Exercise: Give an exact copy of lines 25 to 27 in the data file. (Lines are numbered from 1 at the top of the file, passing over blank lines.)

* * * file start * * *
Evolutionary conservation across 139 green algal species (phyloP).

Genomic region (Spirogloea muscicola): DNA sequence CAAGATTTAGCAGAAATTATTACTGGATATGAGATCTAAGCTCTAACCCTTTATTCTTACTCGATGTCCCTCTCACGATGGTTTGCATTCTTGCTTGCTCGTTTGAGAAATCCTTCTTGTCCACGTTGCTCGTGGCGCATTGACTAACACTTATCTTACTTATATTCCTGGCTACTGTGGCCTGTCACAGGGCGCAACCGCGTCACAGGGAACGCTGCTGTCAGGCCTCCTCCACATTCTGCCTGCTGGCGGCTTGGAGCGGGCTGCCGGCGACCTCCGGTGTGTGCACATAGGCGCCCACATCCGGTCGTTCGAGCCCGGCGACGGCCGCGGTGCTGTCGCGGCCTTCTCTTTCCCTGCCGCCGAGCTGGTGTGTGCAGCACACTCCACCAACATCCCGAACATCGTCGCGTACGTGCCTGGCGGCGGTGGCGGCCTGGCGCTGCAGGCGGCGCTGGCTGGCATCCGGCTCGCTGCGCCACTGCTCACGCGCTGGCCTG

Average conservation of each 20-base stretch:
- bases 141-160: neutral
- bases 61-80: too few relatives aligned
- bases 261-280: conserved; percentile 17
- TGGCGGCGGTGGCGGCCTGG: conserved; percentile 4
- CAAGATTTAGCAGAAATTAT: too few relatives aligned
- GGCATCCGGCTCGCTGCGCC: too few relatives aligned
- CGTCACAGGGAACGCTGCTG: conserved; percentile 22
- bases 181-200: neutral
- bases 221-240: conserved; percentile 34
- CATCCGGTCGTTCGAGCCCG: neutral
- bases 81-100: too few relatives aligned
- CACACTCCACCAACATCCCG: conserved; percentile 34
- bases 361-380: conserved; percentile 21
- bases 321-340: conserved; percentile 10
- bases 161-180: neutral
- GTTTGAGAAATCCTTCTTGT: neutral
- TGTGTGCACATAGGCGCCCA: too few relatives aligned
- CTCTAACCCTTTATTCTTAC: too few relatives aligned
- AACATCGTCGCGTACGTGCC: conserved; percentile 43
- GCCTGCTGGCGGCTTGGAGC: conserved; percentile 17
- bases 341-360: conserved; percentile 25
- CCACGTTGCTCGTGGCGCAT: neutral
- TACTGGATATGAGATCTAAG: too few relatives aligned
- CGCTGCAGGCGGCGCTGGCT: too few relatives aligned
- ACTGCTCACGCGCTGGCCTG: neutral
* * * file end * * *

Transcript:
- CCACGTTGCTCGTGGCGCAT: neutral
- TACTGGATATGAGATCTAAG: too few relatives aligned
- CGCTGCAGGCGGCGCTGGCT: too few relatives aligned